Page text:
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Informal poll about hot vs. cold reveals a tie

May 24, 2023

With much of the world in the midst of a heatwave, it seems our default setting is to complain.

There's no disputing it's hot right now. According to a recent story in USA Today, at least 45 states and more than 100 million Americans were dealt temperatures of 90 degrees or higher in the past week.

It's a true hardship for many, and I certainly don't mean to make light of what's a serious situation in other places. But for those of us who've lived in Florida for any length of time, a sweltering summer is a given.

I live here because of the heat, not despite it. I'll take hot over cold any day. I love visiting the cold, but I don't want it coming to see me.

Walking around the quaint shops near snowy Lake Tahoe in February a few years back was lovely, but it didn't take long for me to tire of taking off the hat scarf and gloves, putting on the hat scarf and gloves. Oops! Where did I drop the other glove? Outside was biting cold. Inside was stuffy hot.

Plus, I never want to scrape my icy windshield with my debit card again.

There's been a lot of discussion among my friends about the merits of hot vs. cold, so I decided to take an unofficial poll on Facebook to see what others prefer.

Turns out, with more than 200 responses, it's a tie.

"Hot," said Marcus Darnell, a Chicago native who moved to the Space Coast for college and never went back. "I'm in Florida for a reason. Winter is for Penguins. I am not a penguin."

"Give me the cold," said Jamey Thompson, a local chef who grew up in Rockledge. "You can only take off so many clothes (legally). At least in the cold you can always layer."

His wife, Myesha Thompson, disagrees.

"Hot," she said. "The heat is miserable but the cold hurts."

Carol Ellis is another Florida native who's not a fan of heat.

"Cold," she said. "I hate it when my arms are stuck to my sides."

The non-natives don't seem to mind.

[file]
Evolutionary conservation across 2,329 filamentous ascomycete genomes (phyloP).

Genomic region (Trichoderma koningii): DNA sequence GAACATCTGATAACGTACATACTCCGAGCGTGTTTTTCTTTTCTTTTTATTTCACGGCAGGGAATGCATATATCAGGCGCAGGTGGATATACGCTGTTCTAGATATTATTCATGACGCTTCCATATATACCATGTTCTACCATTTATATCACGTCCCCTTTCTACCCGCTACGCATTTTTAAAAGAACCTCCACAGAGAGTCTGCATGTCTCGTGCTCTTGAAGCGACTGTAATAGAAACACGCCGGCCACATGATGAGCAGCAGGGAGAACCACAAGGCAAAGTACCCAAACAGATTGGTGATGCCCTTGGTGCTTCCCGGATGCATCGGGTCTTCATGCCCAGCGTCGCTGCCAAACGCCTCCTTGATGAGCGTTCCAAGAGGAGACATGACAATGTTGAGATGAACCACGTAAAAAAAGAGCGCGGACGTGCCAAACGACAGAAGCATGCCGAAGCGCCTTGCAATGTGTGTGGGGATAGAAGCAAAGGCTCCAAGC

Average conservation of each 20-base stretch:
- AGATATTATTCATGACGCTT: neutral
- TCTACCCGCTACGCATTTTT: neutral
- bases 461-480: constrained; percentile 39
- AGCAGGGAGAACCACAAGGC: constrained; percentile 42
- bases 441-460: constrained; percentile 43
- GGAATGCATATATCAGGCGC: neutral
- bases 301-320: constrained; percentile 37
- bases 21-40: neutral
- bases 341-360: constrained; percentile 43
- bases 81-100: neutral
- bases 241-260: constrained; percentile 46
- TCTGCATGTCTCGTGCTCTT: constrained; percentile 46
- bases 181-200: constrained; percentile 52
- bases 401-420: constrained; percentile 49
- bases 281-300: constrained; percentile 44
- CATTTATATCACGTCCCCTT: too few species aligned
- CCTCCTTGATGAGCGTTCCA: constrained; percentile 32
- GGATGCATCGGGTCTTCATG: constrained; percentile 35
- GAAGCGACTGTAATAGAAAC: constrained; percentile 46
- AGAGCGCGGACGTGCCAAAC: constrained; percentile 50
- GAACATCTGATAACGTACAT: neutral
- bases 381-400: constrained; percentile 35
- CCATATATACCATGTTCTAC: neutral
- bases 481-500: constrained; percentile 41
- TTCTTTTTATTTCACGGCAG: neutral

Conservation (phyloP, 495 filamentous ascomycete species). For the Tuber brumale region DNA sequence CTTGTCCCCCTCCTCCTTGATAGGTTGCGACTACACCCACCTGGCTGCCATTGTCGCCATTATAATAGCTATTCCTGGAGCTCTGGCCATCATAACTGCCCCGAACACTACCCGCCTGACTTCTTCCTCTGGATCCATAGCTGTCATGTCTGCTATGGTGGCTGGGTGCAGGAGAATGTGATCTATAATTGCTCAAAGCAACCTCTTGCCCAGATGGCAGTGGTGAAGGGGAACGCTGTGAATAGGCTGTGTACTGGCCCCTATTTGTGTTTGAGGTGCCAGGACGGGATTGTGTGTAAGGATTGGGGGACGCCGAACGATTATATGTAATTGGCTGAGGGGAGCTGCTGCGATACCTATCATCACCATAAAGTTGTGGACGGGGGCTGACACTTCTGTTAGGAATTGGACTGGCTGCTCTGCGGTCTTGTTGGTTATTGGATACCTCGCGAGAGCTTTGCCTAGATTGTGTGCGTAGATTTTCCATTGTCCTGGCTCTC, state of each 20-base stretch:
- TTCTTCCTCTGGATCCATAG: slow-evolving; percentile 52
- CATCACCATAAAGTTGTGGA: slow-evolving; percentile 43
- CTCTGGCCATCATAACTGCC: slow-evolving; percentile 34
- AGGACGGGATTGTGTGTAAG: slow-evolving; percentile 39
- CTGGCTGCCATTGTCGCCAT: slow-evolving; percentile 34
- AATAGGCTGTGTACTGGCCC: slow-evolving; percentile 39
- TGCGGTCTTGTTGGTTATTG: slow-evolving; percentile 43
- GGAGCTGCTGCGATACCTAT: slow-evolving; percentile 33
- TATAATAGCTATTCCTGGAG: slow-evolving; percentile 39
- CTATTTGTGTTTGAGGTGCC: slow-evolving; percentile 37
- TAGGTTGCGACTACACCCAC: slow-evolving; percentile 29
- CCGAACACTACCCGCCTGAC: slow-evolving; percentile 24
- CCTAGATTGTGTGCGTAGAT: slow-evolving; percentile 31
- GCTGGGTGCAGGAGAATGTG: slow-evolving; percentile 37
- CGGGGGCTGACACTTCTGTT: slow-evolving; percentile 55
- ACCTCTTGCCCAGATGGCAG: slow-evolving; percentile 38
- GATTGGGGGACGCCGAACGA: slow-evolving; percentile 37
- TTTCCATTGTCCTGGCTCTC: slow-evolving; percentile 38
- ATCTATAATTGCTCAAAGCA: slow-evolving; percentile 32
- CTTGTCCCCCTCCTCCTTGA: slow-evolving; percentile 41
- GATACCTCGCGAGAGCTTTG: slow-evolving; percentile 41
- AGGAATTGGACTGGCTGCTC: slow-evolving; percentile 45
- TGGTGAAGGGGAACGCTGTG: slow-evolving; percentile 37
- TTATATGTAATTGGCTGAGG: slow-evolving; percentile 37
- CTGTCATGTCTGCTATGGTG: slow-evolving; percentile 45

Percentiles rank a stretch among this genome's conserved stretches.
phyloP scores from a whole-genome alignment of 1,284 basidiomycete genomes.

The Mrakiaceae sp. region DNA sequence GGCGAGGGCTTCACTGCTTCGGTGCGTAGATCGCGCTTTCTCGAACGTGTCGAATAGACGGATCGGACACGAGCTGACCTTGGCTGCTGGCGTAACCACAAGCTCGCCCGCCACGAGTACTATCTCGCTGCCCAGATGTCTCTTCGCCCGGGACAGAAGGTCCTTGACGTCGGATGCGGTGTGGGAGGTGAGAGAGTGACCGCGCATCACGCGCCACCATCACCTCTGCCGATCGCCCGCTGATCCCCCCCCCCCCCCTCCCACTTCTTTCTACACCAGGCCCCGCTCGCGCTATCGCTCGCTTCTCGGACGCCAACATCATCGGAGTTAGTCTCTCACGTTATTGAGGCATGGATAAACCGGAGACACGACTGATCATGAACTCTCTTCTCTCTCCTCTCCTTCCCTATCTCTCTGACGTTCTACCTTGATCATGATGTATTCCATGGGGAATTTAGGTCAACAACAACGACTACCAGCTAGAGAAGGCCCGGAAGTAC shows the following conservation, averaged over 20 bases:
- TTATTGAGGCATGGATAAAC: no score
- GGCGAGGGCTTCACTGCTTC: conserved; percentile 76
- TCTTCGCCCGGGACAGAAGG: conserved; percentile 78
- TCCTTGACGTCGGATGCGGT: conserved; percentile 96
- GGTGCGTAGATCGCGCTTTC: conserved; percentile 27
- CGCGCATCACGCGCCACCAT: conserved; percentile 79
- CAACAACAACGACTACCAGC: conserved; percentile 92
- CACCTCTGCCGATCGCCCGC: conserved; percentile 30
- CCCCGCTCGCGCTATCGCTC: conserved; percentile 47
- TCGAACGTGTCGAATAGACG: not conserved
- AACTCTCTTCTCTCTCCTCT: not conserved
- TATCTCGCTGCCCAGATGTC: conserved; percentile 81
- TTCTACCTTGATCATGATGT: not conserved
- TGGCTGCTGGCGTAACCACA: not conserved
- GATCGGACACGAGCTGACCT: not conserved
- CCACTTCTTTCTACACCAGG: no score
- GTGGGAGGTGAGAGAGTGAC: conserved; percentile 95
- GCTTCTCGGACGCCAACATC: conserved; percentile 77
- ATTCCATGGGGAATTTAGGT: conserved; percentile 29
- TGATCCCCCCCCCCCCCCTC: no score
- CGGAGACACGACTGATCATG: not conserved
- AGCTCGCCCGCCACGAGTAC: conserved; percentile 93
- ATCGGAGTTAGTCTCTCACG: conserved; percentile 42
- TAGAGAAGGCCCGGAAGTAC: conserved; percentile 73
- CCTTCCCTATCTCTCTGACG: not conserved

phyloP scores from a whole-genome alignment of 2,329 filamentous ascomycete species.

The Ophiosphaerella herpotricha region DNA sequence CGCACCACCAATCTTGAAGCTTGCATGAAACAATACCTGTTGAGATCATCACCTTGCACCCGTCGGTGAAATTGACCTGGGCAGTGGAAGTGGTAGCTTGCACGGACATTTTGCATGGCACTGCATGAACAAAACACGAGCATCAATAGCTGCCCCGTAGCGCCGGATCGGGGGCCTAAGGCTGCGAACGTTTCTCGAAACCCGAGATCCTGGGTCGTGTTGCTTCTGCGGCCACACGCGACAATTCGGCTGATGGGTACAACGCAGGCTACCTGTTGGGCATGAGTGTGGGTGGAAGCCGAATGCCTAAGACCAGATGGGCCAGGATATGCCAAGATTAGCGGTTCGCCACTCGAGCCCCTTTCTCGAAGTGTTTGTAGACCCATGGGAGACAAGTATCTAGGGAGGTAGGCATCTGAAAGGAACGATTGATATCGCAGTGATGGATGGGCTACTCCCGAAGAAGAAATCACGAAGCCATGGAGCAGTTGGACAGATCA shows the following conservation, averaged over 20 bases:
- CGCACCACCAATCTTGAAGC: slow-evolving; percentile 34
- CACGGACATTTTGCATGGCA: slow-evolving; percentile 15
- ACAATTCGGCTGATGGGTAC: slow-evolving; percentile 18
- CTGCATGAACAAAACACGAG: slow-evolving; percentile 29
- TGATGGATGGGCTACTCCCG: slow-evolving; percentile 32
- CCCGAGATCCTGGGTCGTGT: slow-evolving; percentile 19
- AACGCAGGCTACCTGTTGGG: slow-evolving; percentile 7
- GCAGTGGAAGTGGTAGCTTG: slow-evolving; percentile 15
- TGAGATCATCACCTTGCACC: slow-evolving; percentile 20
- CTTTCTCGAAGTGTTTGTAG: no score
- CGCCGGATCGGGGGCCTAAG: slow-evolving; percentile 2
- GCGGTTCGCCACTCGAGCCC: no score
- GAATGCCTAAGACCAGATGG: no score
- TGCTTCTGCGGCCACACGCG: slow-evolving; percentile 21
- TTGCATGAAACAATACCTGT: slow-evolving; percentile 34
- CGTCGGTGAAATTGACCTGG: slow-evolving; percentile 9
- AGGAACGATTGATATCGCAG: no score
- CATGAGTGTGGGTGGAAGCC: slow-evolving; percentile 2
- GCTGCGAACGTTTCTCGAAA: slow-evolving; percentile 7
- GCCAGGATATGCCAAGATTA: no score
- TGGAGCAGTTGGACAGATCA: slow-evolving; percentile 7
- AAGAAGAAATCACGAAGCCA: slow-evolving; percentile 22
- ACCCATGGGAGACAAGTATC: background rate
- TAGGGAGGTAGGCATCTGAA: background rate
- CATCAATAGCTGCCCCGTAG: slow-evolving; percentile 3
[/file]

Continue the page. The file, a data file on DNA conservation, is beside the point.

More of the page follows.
"I didn't move to Florida to wear a parka," said Gregg Wiggins, who formerly lived in the D.C. area.

Not so for Scott Kingston of Grant-Valkaria.

"Rather be cold because I can always build a fire," he said. "If it's super-hot, I can't make an air conditioning. Also highly doubt anyone wants me shedding more clothes."

For Shannon Mulvaney of Melbourne, it's got to be hot.

"I love it," she said. "I can always cool off by enjoying a pool or the ocean or AC. There's so much more you can enjoy outside when it's hot."

My cousin, Carl Lytle from Birmingham, Alabama, on the other hand, likes doing things outside when the temperatures drop.

"I like the cold," he said. "Being hot drags me down and makes me lethargic. Cold motivates me to move more so I can possibly get warm."

Former FLORIDA TODAY cartoonist Jeff Parker is a true Florida man.

"I hate temps below 70 and live in a Polartec from mid-November to mid-March," he said. "Also, it freaks out loved ones that our AC is set to 78 (and I still get a little cold sometimes and cut off the paddle fan). My motto is: If you can't wear shorts and a t-shirt, what's the point?"

Same goes for local artist Eric Lamarr: "Cold! Well, 75 and sunny."

Brevard attorney Tami Nicholls asked for the legal parameters of my hot or cold question:

"Are we talking about looks and emotions? Thus, me being a hot looking individual with a cold heart, or temperature wise? Temperature wise, 75 degrees please."

And my former colleague Keith Magill in Louisiana took the weather out of the equation entirely.

"I would rather be called hot than cold," he said.

But the person who really nailed it? Former FLORIDA TODAY reporter Kimberly Moore, who now lives in Lakeland.

"Goldilocks here would like to be juuuuuust right," she said.

Me, too, Kimberly. Me, too.

Suzy Fleming Leonard is a features journalist with more than three decades of experience. Reach her at [email protected]. Find her on Facebook: @SuzyFlemingLeonard or on Instagram: @SuzyLeonard.

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